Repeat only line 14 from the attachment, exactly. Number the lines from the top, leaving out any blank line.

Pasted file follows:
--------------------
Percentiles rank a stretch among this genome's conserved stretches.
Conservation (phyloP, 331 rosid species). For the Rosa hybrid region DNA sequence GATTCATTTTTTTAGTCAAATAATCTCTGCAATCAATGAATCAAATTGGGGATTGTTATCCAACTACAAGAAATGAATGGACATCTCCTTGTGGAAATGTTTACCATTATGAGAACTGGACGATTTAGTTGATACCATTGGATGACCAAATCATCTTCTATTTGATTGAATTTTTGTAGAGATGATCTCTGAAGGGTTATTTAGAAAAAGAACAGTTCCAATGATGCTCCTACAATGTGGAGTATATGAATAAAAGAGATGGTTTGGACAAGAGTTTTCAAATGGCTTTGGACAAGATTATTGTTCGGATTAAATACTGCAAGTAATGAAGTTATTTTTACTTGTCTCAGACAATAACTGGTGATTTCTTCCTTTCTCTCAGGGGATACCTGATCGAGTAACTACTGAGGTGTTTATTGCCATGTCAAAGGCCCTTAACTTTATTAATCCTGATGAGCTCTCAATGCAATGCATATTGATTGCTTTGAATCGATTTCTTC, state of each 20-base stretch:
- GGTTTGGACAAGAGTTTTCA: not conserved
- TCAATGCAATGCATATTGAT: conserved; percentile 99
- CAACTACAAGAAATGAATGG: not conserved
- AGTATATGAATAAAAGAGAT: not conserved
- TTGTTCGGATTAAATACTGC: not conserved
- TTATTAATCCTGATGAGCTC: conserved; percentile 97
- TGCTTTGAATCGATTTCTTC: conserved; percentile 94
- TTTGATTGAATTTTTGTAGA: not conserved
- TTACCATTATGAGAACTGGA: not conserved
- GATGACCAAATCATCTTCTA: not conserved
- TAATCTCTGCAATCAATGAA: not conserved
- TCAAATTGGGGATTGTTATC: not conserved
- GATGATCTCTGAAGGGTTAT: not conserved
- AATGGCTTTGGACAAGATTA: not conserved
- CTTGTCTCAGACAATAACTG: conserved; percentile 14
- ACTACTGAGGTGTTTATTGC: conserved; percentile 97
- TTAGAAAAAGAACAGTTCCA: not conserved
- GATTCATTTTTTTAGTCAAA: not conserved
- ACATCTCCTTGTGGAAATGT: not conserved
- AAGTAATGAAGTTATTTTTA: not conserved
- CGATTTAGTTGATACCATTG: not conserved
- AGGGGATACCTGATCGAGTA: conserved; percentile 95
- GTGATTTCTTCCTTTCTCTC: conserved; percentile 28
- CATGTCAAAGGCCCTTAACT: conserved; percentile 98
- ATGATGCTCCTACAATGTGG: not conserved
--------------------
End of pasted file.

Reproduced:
- TCAAATTGGGGATTGTTATC: not conserved